There was a skier triggered slab avalanche in the Library yesterday. The skier was able to arrest on the bed surface and was not carried. The slab was about a foot deep and released on the layer of buried surface hoar we have been talking about. This was second line of the day for the party involved and last skier in the group. The group noted the first line skied had no obvious signs of instability. Thanks to the party involved for sharing information and photos.
|Signal Word||Size (D scale)||Simple Descriptor|
|Small||1||Unlikely to bury a person|
|Large||2||Can bury a person|
|Very Large||3||Can destroy a house|
|Historic||4 & 5||Can destroy part or all of a village|
Many people were out enjoying the sunshine and soft snow over the weekend. Today will be another beautiful, chilly day to be out. However, avalanche conditions are a bit tricky right now and there are a few things to take into consideration. First and foremost, triggering a slab avalanche is possible. Second, pay attention to wind-loading. There is plenty of soft snow available for transport. Winds are blowing from the northwest, these get channeled through the southern end of Turnagain Pass from the south and were strong enough to move snow yesterday. Today will be the second day of this wind pattern. Prior to yesterday winds were from the east. Slopes that have seen even just a touch of wind over the past few days may have developed a slab over the weak snow that is unfortunately lurking below. Which brings me to the third thing to remember when choosing terrain today; there is a weak layer of surface hoar and near surface facets underneath the most recent storm snow. People have been triggering avalanches that have been releasing on this layer for the past three days in terrain with a little bit of wind effect. The question of today will be whether or not a slab has formed on the slopes you want to ride. If you are headed out today watch for:
For people getting into big terrain, soft wind slabs may be found not only along ridgelines but lower on the slope. Even a small slab triggered could entrain a large amount of snow if the slope is steep and sustained and take you for a bad ride.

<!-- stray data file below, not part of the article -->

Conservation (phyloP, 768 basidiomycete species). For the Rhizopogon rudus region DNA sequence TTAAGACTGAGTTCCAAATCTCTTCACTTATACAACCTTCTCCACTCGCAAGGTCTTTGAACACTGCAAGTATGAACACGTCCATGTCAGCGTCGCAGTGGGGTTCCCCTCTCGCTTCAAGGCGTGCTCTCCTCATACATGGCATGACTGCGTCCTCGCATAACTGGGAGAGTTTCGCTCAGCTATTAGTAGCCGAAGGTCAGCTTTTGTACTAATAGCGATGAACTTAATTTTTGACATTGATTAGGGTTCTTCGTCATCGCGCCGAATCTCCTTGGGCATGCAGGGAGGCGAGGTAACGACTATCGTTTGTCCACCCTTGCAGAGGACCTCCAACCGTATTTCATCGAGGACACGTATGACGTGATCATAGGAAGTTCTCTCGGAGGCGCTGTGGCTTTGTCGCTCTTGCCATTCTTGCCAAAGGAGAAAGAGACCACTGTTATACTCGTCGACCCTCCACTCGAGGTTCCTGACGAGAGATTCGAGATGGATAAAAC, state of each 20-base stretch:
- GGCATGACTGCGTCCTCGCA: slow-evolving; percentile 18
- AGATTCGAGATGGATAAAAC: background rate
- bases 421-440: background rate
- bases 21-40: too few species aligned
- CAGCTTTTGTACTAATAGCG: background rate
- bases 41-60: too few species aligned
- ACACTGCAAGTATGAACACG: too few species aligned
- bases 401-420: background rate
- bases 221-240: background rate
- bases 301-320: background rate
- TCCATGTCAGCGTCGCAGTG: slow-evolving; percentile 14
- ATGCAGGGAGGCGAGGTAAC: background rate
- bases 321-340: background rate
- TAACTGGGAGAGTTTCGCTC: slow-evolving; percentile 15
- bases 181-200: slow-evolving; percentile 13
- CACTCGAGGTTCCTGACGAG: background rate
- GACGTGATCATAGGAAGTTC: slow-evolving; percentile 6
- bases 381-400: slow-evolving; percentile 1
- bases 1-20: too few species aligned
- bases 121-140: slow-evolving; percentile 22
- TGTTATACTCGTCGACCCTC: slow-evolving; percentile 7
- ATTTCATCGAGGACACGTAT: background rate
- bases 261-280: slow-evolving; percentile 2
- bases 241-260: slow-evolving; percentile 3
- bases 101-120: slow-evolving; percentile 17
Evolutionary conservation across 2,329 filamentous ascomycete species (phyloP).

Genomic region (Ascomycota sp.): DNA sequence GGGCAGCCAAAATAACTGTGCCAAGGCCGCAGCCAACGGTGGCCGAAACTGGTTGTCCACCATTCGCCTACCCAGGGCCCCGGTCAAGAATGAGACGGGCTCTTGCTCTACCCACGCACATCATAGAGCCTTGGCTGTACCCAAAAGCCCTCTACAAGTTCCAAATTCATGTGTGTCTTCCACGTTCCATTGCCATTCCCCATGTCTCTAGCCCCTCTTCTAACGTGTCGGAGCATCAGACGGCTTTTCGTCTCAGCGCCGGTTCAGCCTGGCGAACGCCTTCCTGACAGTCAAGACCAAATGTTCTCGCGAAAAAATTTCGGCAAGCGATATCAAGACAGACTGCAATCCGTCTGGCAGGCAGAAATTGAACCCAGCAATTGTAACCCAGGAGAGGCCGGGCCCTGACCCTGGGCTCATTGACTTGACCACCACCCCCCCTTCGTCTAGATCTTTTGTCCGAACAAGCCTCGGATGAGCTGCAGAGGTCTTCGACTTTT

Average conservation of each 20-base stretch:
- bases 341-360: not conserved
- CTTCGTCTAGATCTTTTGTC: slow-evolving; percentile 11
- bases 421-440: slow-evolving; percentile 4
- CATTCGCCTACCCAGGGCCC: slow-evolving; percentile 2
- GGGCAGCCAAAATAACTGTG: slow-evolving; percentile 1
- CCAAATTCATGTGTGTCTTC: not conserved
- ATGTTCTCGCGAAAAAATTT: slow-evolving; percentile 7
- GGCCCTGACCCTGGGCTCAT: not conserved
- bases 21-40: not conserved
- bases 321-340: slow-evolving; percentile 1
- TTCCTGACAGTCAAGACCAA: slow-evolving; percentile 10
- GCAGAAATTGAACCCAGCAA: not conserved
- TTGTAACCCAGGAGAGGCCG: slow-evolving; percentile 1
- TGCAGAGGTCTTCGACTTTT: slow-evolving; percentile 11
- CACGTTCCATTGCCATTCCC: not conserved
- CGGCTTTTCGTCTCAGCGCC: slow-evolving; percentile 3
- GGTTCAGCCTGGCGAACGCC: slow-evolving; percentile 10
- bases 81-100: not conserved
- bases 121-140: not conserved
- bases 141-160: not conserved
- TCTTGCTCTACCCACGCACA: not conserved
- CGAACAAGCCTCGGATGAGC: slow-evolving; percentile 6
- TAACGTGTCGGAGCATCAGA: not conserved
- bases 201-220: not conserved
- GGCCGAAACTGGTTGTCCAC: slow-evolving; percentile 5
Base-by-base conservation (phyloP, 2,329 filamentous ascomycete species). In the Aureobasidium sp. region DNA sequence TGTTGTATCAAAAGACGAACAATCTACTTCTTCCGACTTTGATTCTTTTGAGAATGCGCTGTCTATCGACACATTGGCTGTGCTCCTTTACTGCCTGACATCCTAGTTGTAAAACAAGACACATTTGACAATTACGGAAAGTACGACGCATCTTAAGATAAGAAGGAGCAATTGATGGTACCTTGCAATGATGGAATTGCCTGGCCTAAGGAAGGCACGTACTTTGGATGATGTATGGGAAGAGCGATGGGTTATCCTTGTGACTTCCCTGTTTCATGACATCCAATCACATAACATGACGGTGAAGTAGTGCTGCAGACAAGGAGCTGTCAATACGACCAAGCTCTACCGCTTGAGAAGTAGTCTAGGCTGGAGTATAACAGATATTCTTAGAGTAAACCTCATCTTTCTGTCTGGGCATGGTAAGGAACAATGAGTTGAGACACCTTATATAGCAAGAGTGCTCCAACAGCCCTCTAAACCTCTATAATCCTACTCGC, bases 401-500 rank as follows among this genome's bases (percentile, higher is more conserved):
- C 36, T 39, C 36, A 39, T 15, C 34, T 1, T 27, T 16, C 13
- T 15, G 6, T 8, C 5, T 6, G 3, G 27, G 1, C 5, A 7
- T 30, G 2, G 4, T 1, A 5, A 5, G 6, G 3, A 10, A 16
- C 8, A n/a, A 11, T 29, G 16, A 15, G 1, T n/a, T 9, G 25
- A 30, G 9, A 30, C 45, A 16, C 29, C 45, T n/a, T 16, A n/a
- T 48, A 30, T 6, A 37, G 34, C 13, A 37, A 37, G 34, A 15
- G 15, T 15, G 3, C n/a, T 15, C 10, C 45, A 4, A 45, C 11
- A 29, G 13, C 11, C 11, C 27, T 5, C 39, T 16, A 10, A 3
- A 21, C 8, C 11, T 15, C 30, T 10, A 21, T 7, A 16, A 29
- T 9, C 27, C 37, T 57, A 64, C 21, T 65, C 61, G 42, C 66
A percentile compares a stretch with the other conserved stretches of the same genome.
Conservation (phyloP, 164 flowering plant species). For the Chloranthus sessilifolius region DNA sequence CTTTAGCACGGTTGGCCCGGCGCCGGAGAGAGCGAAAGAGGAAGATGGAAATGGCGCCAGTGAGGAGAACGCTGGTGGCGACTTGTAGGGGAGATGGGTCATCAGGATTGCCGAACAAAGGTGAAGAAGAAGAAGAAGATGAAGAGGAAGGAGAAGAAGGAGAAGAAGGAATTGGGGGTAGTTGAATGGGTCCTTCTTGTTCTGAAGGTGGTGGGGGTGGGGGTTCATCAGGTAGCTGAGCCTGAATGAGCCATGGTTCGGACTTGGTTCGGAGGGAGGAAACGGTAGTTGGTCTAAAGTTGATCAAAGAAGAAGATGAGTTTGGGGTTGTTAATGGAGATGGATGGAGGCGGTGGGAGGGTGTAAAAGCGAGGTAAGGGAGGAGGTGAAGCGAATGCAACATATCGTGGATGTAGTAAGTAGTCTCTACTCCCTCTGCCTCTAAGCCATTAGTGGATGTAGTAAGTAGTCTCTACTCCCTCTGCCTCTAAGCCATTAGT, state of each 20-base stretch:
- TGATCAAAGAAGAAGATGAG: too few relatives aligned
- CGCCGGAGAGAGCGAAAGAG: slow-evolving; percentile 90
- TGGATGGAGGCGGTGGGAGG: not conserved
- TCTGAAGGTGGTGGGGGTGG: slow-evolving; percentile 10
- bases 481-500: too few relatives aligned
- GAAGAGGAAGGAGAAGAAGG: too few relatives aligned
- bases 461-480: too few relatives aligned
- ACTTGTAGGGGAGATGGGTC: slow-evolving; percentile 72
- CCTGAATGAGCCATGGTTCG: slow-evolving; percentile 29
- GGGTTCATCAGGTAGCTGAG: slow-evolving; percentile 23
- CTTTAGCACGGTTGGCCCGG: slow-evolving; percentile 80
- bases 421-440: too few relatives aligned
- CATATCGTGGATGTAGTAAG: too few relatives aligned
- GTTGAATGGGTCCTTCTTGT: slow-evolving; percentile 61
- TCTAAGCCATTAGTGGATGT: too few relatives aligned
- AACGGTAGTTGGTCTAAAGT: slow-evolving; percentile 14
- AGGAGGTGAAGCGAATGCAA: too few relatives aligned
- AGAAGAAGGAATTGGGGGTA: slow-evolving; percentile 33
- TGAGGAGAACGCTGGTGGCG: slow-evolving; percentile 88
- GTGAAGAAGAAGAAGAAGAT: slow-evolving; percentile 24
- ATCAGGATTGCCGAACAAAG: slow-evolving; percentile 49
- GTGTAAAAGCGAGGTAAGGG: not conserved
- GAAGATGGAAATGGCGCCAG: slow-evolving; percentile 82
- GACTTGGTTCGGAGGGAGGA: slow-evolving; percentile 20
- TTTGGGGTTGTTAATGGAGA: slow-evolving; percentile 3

Loose snow avalanches (sluffs): Sluffs are likely to be high volume and fast running. They could entrain not only all the new snow, but a portion of the facets that sit below it and could have serious consequences if they carry you into terrain traps like cliffs, trees, or rocks.
Cornices: We have recently seen large cornices peeling away from ridgelines, opening up large cracks (there are some good photos here). Be sure to give them plenty of space, and minimize the amount of time you spend below them.
Glide cracks exist across the forecast area. Remember it is important to limit time spent underneath them. Glide avalanches are totally unpredictable, not triggered by people and are the entire snowpack sliding at the ground. This type of avalanche could be large and unsurvivable if you happened to be in wrong place when one releases. If you see recent glide activity please let us know.
Yesterday: Skies were mostly clear with some valley fog along Turnagain Arm and into Girdwood. Temperatures were in the single digits to low teens. Winds were northwesterly 5-15 mph gusting into the 20s. Overnight skies were mostly clear, temperatures dropped to the low single digits or below 0°F in some locations, winds remained northwesterly 5-15 mph gusting into the 20s.
Today: Another day of clear skies and northwest winds 5-15 mph with gust into the 20s. Temperatures will be in the low single digits to below 0°F. Skies remain clear overnight and temperatures will slowly rise. NW winds continue until early Tuesday morning when they shift to the east.
Tomorrow: Skies will be sunny in the morning with increasing clouds in the afternoon. Temperatures will be in the mid teens and winds will be light and easterly.
PRECIPITATION 24-hour data (6am – 6am)
|Temp Avg (F)||Snow (in)||Water (in)||Snow Depth (in)|
|Center Ridge (1880′)||7||0||0||124|
|Summit Lake (1400′)||-5||0||0||42|
|Alyeska Mid (1700′)||7||0||0||106|
RIDGETOP 24-hour data (6am – 6am)
|Temp Avg (F)||Wind Dir||Wind Avg (mph)||Wind Gust (mph)|
|Seattle Ridge (2400′)||6||NW||3||10|
|01/31/23||Turnagain||Observation: Johnson Pass area||Megan Guinn / W Wagner Forecaster|
|01/29/23||Turnagain||Observation: Tincan Backdoor||AAS-Level 1 1/27-1/30|
|01/28/23||Turnagain||Observation: Sunburst||Brooke Edwards|
|01/28/23||Turnagain||Avalanche: Seattle Ridge||W Wagner|
|01/28/23||Turnagain||Observation: Tincan Common||Tony Naciuk|
|01/27/23||Turnagain||Observation: Sunburst||John Sykes|
|01/27/23||Turnagain||Avalanche: Lynx Creek||Megan Guinn / W Wagner|
|01/25/23||Turnagain||Observation: Cornbiscuit||John Sykes Forecaster|
|01/22/23||Turnagain||Avalanche: Tincan||Schauer/ Guinn|
|01/21/23||Turnagain||Avalanche: Seattle Ridge||Elias Holt|
Status of riding areas across the Chugach NF is managed by the Glacier and Seward Ranger Districts, not avalanche center staff. Riding area information is posted as a public service to our users and updated based on snow depth and snow density to prevent resource damage at trailhead locations. Riding area questions contact: firstname.lastname@example.org
|Area||Status||Weather & Riding Conditions|
This is a general backcountry avalanche advisory issued for Turnagain Arm with Turnagain Pass as the core advisory area. This advisory does not apply to highways, railroads or operating ski areas.